I filed reply comments today regarding the California Public Utilities Commission’s (CPUC) review of eligibility requirements for construction subsidies from the California Advanced Services Fund (CASF). The first round of comments were reasonably evenly split between the ayes and the nays. My comments put me in the yes camp too.
To baldly go.
In particular, I took issue with the cable television lobby, the California Cable and Telecommunications Association (CCTA). What they want is to allow existing telecoms companies to be able to get funding for any eligible area under normal rules, but put ridiculous restrictions on local governments, independent ISPs and other non-traditional broadband providers. Ridiculous to the point that it gives lie to their poker-faced claim to support eligibility expansion.
As I put it in my comments to the Commission…
Combined with its assertion of non-opposition to the Commission’s contemplated expansion of eligibility, CCTA’s proposal is baldy disingenuous.
I also chimed in on the value of what’s called a Certificate of Public Convenience and Necessity (CPCN). If you have one (or the mobile telephone equivalent, a WIR) then you’ve been officially blessed as a telephone company by the Commission. It confers certain privileges, for example it greases the skids if you want to attach your lines to someone else’s poles, but it also comes with some pretty stringent oversight from the CPUC.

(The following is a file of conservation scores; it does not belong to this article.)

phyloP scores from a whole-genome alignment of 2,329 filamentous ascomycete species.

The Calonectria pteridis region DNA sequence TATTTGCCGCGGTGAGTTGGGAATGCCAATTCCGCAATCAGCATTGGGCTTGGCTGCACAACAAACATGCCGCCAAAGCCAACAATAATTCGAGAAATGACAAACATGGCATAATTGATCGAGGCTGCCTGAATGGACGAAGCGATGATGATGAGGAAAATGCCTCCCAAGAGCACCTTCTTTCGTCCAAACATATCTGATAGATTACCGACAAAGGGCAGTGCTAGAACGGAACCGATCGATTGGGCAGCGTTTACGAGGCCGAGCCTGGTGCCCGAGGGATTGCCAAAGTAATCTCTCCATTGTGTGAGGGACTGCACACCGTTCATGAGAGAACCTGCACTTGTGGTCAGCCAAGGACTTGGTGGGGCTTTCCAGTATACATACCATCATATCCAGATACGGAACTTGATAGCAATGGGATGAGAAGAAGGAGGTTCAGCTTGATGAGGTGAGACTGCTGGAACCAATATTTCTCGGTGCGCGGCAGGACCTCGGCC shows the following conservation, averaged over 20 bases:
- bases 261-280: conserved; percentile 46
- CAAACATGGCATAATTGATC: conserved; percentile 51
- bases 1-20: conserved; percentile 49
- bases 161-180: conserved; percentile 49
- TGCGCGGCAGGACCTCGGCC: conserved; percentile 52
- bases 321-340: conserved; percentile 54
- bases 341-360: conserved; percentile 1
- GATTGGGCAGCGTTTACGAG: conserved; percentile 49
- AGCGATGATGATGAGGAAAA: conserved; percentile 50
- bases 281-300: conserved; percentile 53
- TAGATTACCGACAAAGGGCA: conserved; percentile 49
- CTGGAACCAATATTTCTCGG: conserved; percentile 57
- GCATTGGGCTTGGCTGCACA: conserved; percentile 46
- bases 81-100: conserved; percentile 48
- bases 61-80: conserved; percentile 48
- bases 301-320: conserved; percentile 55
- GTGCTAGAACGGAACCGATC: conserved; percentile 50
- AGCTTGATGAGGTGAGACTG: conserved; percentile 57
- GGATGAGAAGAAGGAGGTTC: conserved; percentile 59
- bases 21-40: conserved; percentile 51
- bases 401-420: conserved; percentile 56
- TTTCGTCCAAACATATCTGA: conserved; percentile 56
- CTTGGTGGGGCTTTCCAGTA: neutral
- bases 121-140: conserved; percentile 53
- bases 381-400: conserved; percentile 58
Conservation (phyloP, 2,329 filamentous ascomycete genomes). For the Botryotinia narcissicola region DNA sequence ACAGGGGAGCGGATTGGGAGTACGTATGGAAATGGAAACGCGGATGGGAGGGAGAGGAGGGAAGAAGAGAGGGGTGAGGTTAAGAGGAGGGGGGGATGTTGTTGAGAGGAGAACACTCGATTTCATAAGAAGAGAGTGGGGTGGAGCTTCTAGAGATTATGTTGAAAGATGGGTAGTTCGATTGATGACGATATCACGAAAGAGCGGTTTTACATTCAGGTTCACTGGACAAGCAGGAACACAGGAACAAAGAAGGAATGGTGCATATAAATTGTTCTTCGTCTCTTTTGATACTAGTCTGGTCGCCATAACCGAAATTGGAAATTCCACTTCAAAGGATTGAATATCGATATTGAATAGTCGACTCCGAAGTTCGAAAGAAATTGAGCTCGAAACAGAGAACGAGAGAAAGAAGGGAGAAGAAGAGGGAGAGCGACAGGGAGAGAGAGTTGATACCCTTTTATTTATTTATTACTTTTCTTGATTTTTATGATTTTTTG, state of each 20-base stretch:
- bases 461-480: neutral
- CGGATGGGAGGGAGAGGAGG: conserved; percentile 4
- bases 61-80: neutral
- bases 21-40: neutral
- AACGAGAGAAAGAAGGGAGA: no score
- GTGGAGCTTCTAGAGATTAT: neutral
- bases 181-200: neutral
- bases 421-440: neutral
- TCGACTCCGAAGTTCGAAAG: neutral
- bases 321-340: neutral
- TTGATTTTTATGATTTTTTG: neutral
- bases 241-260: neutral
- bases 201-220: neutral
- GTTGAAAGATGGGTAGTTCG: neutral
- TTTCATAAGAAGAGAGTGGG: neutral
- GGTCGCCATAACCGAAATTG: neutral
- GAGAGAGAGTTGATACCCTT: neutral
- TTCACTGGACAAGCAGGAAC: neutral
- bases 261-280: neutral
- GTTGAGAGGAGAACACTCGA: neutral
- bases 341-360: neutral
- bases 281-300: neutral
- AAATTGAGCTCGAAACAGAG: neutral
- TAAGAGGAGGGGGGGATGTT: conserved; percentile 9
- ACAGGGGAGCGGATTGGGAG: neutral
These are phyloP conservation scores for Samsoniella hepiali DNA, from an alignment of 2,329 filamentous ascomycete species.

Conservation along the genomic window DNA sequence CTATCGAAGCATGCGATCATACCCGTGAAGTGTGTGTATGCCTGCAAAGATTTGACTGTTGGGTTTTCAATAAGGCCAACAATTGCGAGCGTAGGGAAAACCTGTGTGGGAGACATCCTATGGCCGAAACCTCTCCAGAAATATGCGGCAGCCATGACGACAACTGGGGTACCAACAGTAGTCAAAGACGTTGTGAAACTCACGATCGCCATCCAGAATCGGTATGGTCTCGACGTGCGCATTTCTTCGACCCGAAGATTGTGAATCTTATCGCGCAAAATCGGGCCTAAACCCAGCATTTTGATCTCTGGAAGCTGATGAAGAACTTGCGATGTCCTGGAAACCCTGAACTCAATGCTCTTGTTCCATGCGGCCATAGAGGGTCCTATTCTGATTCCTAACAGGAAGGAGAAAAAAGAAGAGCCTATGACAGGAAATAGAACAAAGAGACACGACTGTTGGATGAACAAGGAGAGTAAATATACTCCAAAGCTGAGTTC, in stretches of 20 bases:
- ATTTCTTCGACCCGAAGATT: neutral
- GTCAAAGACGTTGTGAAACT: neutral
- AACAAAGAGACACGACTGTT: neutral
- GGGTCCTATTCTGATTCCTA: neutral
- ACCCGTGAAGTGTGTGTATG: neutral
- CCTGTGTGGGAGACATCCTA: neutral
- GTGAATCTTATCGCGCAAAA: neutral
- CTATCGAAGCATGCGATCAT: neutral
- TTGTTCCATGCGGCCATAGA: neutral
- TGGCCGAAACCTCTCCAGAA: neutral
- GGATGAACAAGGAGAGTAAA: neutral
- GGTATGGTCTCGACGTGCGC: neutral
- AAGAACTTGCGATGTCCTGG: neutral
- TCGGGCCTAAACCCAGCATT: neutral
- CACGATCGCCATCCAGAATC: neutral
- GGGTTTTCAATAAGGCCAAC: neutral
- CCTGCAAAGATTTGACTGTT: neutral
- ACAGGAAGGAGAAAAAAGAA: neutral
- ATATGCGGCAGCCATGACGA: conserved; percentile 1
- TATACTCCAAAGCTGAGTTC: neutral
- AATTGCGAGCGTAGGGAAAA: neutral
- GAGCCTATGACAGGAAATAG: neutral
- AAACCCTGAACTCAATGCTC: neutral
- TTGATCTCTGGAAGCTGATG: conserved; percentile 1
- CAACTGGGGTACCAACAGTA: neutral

When it considers opening up CASF grants and loans to other types of service providers, the Commission should also take a look at the CPCN itself.
My recommendations are…
- Insofar as non CPCN/WIR holders are eligible for CASF funding, they should have equal access to underserved and unserved areas alike, and face no greater restrictions in that regard than traditional applicants.
- Publicly owned public utilities should be given the same eligibility as and face no greater constraints than CPCN and WIR holders in applying for CASF funding.
- If the Commission decides not to generally expand CASF eligibility to all non CPCN/WIR holders, it should consider specific eligibility for bona fide publicly owned public utilities.
- The scope of the rulemaking should be expanded to consider the various requirements and classes of CPCN eligibility, either in conjunction with the expansion of CASF eligibility or as an alternative.
Other organizations – seven at last count – have also filed reply comments and more might come in. I’ll update those tomorrow.